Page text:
The Highlands have built a reputation for innovation, acumen, and entrepreneurship and the chamber has a central role in maintaining that reputation, supporting both start-ups and established organisations.

The organisation acts as a hub.

It brings business networks together and helps to create synergies that otherwise might not happen. Crucially, it helps to promote the businesses of Inverness-shire and the Highlands to the rest of Scotland, the UK, Europe and beyond.

Having lived and worked in the central belt, I know how important raising the profile of the Highlands is, even within Scotland itself.

What’s the one thing you wish people knew about your job and its challenges?

There is often a lot of extra work that goes on behind the scenes to get a great result for a client. Often it is this work that helps to keep a transaction on track, but the client is understandably not aware: our profession really needs to sell itself better!

What’s the best piece of advice you’ve received?

Sounds very obvious, but a professor at Strathclyde Business School, at the end of a lengthy and detailed lecture on business systems, concluded by saying that it does not matter how clever your systems are, or your idea is, if a business is not getting cash in the door, there is no business.

That’s stayed with me, and I find that it helps to apply those simple words to various business and legal scenarios that I face from time to time.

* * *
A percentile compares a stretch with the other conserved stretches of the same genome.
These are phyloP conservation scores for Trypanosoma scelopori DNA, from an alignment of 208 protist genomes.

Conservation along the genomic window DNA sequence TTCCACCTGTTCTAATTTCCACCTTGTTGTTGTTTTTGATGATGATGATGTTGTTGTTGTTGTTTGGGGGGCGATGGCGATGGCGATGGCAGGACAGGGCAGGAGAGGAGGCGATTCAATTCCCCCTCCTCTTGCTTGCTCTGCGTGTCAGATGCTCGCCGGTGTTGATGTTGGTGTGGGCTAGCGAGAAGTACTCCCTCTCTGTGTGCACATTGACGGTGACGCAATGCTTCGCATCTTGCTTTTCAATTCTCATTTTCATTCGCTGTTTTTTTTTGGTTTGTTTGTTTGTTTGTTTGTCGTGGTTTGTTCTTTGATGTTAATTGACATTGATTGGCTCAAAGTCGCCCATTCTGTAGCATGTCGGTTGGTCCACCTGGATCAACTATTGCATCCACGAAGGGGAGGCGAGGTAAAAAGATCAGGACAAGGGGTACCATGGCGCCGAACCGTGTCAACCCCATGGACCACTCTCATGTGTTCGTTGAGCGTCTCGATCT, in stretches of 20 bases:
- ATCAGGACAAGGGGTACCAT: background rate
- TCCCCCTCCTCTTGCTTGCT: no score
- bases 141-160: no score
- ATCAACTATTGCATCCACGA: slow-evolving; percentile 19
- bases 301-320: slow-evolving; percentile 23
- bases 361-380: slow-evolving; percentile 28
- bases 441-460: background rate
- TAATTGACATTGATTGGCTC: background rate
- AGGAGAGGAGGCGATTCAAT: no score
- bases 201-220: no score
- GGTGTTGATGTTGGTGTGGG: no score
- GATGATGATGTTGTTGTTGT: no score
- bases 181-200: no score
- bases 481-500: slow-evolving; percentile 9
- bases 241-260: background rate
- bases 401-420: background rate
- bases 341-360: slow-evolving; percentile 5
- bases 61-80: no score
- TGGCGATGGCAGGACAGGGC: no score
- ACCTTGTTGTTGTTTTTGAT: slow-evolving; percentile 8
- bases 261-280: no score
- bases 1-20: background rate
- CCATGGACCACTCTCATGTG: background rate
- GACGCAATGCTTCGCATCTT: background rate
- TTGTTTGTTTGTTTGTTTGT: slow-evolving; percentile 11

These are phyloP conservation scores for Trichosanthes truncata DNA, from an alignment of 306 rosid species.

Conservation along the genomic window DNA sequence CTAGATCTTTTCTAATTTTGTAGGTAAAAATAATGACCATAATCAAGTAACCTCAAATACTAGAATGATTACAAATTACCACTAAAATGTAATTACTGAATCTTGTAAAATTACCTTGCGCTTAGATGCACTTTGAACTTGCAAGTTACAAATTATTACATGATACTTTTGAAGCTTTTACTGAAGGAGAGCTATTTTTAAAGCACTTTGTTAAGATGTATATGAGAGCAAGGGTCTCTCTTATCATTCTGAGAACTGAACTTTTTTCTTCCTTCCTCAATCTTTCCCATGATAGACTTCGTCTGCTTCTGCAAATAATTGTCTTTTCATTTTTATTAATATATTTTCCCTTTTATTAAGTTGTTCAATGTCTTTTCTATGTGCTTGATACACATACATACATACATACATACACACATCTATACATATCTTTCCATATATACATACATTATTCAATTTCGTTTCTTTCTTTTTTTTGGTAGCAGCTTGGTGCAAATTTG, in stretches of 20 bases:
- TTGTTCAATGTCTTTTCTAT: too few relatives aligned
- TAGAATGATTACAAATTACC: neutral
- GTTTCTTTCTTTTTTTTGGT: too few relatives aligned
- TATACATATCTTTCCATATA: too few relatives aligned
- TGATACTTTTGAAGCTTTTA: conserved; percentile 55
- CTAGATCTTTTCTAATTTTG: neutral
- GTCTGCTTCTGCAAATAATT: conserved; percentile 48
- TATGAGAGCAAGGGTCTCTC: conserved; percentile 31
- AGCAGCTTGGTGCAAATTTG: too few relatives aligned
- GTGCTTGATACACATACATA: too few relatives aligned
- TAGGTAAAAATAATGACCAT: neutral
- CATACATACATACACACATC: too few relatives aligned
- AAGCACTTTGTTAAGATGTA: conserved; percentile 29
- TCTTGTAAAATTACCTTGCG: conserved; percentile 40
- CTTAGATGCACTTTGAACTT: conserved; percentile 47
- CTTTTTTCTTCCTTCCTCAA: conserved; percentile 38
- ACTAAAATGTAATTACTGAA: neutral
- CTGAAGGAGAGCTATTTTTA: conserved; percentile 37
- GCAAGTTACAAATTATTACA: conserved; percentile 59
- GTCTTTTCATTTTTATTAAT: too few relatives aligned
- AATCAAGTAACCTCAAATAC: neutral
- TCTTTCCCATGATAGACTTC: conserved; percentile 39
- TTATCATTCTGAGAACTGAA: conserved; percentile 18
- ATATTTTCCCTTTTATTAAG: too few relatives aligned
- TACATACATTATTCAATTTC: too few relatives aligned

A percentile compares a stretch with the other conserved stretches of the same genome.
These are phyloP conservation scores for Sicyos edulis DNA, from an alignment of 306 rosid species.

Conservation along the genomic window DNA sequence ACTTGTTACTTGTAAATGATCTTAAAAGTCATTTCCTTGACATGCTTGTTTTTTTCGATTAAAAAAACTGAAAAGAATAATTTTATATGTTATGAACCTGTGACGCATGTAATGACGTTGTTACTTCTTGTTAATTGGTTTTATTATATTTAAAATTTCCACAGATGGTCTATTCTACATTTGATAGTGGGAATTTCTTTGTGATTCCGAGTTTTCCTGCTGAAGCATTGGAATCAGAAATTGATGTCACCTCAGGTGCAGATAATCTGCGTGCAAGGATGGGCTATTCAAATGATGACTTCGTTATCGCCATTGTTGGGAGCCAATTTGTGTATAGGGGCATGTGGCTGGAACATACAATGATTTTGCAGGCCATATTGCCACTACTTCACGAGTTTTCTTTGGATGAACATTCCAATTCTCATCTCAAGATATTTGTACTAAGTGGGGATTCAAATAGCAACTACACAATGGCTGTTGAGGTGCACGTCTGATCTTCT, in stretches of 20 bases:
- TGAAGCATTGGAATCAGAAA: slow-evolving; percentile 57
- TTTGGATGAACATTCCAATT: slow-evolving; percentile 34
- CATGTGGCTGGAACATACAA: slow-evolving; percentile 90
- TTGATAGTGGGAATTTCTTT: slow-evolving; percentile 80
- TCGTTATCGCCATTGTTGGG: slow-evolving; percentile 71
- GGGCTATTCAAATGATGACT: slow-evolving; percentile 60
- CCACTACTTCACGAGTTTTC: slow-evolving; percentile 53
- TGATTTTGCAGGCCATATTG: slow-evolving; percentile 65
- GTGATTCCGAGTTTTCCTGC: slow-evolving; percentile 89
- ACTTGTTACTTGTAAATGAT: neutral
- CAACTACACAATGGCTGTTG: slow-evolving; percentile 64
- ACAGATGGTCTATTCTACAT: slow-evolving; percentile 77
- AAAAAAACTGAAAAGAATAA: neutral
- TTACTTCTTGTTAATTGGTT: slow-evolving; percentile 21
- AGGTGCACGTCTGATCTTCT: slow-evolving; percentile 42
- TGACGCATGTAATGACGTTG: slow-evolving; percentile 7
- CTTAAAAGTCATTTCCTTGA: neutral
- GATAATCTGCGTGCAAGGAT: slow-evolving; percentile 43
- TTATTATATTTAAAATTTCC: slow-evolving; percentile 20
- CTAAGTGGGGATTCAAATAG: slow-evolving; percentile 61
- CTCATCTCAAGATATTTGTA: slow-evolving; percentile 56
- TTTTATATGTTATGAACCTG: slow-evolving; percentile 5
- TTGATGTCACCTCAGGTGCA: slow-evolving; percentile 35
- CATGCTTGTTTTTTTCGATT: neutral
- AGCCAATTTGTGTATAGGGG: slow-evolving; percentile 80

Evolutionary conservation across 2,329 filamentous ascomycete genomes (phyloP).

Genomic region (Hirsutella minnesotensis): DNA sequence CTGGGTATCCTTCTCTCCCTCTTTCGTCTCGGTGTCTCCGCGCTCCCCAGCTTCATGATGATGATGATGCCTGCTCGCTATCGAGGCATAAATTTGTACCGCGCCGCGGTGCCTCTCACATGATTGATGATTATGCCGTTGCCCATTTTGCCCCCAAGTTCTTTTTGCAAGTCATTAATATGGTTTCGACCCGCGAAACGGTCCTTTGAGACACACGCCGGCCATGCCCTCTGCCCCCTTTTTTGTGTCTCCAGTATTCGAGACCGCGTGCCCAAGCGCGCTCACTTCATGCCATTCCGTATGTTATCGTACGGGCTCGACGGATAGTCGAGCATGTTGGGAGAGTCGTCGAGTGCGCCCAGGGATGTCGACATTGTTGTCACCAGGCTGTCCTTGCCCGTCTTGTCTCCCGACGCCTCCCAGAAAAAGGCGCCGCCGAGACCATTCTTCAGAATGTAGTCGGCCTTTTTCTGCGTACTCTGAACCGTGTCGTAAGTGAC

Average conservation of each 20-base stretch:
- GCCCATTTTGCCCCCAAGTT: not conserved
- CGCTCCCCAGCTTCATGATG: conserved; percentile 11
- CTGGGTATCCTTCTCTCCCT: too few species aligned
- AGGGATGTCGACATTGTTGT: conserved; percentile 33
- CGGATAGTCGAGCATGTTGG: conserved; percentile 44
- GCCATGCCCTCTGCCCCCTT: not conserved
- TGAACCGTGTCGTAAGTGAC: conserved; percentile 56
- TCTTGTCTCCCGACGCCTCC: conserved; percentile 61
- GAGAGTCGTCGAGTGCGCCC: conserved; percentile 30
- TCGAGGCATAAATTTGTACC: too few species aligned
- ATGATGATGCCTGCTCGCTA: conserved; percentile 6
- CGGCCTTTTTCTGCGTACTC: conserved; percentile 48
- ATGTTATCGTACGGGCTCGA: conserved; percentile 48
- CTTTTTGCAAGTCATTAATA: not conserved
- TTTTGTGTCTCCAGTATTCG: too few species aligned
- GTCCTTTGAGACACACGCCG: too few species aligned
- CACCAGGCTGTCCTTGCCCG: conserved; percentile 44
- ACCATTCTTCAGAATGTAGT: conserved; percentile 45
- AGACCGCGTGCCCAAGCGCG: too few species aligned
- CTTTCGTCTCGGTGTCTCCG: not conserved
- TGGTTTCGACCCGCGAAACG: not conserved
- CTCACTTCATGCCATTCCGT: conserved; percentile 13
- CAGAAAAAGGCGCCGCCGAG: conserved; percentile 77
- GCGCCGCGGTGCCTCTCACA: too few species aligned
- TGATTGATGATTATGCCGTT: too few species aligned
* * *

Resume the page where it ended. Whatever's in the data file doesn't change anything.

Tell us something about you that most people don’t know

I love cooking, there is something very therapeutic about it, as long as it doesn’t go wrong!

What lessons from rugby can you apply to the law?

I come from a rugby family: my dad played for Glasgow and North & Midlands, and my brother played professionally for Glasgow.

I’ve played since I was five-years-old, as a mini and junior at Cambuslang, then playing senior rugby for West of Scotland and Boroughmuir, although injury curtailed my best senior days.

In my relative playing dotage, I now play for Highland, which is a great social club with bags of potential to be a strong force for rugby in the north of Scotland.

There are lots of lessons from rugby that can be applied to working in a legal business -

  • You need a strong plan that the team understands. To extend that, you need others who are not in the team, but who might be, to understand the plan too.
  • Preparation is key. If you are not prepared, you will not achieve success.
  • Strong, inspirational leadership galvanises a team, and can make that team achieve so much more that the sum of its parts.
  • Teams are about balance. A team full of superstars that do not complement each other will not be consistently good, the way a balanced team will.
  • There is no substitute for hard work and application.
  • Appropriate training, coaching, and mentoring are all crucial.
  • If something is not working, you have to change and adapt. You need to train your players to recognise when things are not working and give them strategies to fix the problem.
  • It’s not all about hard, serious graft. You need to have downtime and fun too!

Posted, 17 May 2017 Categories: Insights